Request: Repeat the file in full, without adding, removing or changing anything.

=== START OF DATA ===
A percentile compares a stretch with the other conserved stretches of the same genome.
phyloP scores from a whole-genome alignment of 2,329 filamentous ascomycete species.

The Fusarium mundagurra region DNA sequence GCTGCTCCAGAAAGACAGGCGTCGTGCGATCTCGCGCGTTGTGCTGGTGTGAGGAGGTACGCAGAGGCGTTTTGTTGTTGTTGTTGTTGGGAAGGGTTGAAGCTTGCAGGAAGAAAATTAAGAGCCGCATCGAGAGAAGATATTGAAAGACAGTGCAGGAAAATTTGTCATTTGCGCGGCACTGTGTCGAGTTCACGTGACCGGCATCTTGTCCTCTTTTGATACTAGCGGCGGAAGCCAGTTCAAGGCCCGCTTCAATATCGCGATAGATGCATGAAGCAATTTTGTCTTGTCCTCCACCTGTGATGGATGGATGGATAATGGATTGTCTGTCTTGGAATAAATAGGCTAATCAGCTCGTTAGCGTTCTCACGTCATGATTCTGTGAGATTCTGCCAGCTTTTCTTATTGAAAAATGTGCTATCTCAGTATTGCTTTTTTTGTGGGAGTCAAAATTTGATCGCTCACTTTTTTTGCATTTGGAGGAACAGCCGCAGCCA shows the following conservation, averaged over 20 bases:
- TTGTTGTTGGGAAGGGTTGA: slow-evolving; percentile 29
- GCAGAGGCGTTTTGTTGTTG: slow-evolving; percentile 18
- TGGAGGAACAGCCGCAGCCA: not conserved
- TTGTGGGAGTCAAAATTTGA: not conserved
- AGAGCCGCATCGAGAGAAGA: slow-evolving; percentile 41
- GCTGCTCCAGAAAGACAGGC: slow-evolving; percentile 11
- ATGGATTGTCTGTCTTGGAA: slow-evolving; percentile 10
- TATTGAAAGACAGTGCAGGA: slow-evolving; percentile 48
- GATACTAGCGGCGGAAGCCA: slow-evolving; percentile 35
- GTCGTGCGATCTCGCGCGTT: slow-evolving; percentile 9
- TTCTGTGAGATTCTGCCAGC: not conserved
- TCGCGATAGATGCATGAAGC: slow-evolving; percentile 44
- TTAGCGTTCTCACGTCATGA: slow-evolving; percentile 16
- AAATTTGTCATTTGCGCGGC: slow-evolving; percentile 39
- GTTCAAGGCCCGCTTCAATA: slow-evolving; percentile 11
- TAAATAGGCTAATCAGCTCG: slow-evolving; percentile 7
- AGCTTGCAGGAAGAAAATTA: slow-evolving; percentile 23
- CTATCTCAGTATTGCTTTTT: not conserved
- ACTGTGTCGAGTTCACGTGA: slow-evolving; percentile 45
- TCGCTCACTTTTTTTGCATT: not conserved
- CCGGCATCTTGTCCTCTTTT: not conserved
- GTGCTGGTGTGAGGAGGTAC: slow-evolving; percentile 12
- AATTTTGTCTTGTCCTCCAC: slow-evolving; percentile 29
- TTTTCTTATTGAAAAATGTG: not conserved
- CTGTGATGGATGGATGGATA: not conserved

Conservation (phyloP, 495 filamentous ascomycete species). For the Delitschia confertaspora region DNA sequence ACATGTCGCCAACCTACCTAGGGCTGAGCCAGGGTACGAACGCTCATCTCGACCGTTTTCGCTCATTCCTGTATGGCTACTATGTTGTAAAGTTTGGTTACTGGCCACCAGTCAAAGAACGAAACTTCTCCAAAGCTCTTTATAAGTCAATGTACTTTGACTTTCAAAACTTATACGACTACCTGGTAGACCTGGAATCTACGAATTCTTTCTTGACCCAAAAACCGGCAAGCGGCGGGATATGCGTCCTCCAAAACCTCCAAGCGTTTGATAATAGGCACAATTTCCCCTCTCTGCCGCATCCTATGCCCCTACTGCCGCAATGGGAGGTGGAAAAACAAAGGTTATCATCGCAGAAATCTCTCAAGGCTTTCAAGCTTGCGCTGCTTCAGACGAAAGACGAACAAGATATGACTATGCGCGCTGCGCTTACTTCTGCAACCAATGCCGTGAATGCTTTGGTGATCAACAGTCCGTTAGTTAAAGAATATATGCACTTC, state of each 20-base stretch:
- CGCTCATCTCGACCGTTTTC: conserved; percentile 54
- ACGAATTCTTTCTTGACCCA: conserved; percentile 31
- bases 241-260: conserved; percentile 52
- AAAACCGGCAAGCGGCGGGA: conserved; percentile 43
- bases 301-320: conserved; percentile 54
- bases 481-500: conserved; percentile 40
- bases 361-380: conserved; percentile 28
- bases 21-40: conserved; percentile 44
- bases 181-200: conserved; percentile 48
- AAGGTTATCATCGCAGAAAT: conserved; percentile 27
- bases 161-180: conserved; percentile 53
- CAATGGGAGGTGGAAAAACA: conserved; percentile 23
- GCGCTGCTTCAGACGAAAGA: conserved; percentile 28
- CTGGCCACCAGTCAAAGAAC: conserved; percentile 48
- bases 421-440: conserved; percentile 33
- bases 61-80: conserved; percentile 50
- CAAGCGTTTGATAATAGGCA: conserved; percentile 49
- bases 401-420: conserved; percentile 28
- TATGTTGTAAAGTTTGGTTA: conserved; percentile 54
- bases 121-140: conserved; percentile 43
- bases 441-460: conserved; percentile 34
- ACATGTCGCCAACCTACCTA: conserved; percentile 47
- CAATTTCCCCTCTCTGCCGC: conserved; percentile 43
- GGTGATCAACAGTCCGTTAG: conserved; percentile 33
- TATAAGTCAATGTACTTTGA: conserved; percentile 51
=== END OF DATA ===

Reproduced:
A percentile compares a stretch with the other conserved stretches of the same genome.
phyloP scores from a whole-genome alignment of 2,329 filamentous ascomycete species.

The Fusarium mundagurra region DNA sequence GCTGCTCCAGAAAGACAGGCGTCGTGCGATCTCGCGCGTTGTGCTGGTGTGAGGAGGTACGCAGAGGCGTTTTGTTGTTGTTGTTGTTGGGAAGGGTTGAAGCTTGCAGGAAGAAAATTAAGAGCCGCATCGAGAGAAGATATTGAAAGACAGTGCAGGAAAATTTGTCATTTGCGCGGCACTGTGTCGAGTTCACGTGACCGGCATCTTGTCCTCTTTTGATACTAGCGGCGGAAGCCAGTTCAAGGCCCGCTTCAATATCGCGATAGATGCATGAAGCAATTTTGTCTTGTCCTCCACCTGTGATGGATGGATGGATAATGGATTGTCTGTCTTGGAATAAATAGGCTAATCAGCTCGTTAGCGTTCTCACGTCATGATTCTGTGAGATTCTGCCAGCTTTTCTTATTGAAAAATGTGCTATCTCAGTATTGCTTTTTTTGTGGGAGTCAAAATTTGATCGCTCACTTTTTTTGCATTTGGAGGAACAGCCGCAGCCA shows the following conservation, averaged over 20 bases:
- TTGTTGTTGGGAAGGGTTGA: slow-evolving; percentile 29
- GCAGAGGCGTTTTGTTGTTG: slow-evolving; percentile 18
- TGGAGGAACAGCCGCAGCCA: not conserved
- TTGTGGGAGTCAAAATTTGA: not conserved
- AGAGCCGCATCGAGAGAAGA: slow-evolving; percentile 41
- GCTGCTCCAGAAAGACAGGC: slow-evolving; percentile 11
- ATGGATTGTCTGTCTTGGAA: slow-evolving; percentile 10
- TATTGAAAGACAGTGCAGGA: slow-evolving; percentile 48
- GATACTAGCGGCGGAAGCCA: slow-evolving; percentile 35
- GTCGTGCGATCTCGCGCGTT: slow-evolving; percentile 9
- TTCTGTGAGATTCTGCCAGC: not conserved
- TCGCGATAGATGCATGAAGC: slow-evolving; percentile 44
- TTAGCGTTCTCACGTCATGA: slow-evolving; percentile 16
- AAATTTGTCATTTGCGCGGC: slow-evolving; percentile 39
- GTTCAAGGCCCGCTTCAATA: slow-evolving; percentile 11
- TAAATAGGCTAATCAGCTCG: slow-evolving; percentile 7
- AGCTTGCAGGAAGAAAATTA: slow-evolving; percentile 23
- CTATCTCAGTATTGCTTTTT: not conserved
- ACTGTGTCGAGTTCACGTGA: slow-evolving; percentile 45
- TCGCTCACTTTTTTTGCATT: not conserved
- CCGGCATCTTGTCCTCTTTT: not conserved
- GTGCTGGTGTGAGGAGGTAC: slow-evolving; percentile 12
- AATTTTGTCTTGTCCTCCAC: slow-evolving; percentile 29
- TTTTCTTATTGAAAAATGTG: not conserved
- CTGTGATGGATGGATGGATA: not conserved

Conservation (phyloP, 495 filamentous ascomycete species). For the Delitschia confertaspora region DNA sequence ACATGTCGCCAACCTACCTAGGGCTGAGCCAGGGTACGAACGCTCATCTCGACCGTTTTCGCTCATTCCTGTATGGCTACTATGTTGTAAAGTTTGGTTACTGGCCACCAGTCAAAGAACGAAACTTCTCCAAAGCTCTTTATAAGTCAATGTACTTTGACTTTCAAAACTTATACGACTACCTGGTAGACCTGGAATCTACGAATTCTTTCTTGACCCAAAAACCGGCAAGCGGCGGGATATGCGTCCTCCAAAACCTCCAAGCGTTTGATAATAGGCACAATTTCCCCTCTCTGCCGCATCCTATGCCCCTACTGCCGCAATGGGAGGTGGAAAAACAAAGGTTATCATCGCAGAAATCTCTCAAGGCTTTCAAGCTTGCGCTGCTTCAGACGAAAGACGAACAAGATATGACTATGCGCGCTGCGCTTACTTCTGCAACCAATGCCGTGAATGCTTTGGTGATCAACAGTCCGTTAGTTAAAGAATATATGCACTTC, state of each 20-base stretch:
- CGCTCATCTCGACCGTTTTC: conserved; percentile 54
- ACGAATTCTTTCTTGACCCA: conserved; percentile 31
- bases 241-260: conserved; percentile 52
- AAAACCGGCAAGCGGCGGGA: conserved; percentile 43
- bases 301-320: conserved; percentile 54
- bases 481-500: conserved; percentile 40
- bases 361-380: conserved; percentile 28
- bases 21-40: conserved; percentile 44
- bases 181-200: conserved; percentile 48
- AAGGTTATCATCGCAGAAAT: conserved; percentile 27
- bases 161-180: conserved; percentile 53
- CAATGGGAGGTGGAAAAACA: conserved; percentile 23
- GCGCTGCTTCAGACGAAAGA: conserved; percentile 28
- CTGGCCACCAGTCAAAGAAC: conserved; percentile 48
- bases 421-440: conserved; percentile 33
- bases 61-80: conserved; percentile 50
- CAAGCGTTTGATAATAGGCA: conserved; percentile 49
- bases 401-420: conserved; percentile 28
- TATGTTGTAAAGTTTGGTTA: conserved; percentile 54
- bases 121-140: conserved; percentile 43
- bases 441-460: conserved; percentile 34
- ACATGTCGCCAACCTACCTA: conserved; percentile 47
- CAATTTCCCCTCTCTGCCGC: conserved; percentile 43
- GGTGATCAACAGTCCGTTAG: conserved; percentile 33
- TATAAGTCAATGTACTTTGA: conserved; percentile 51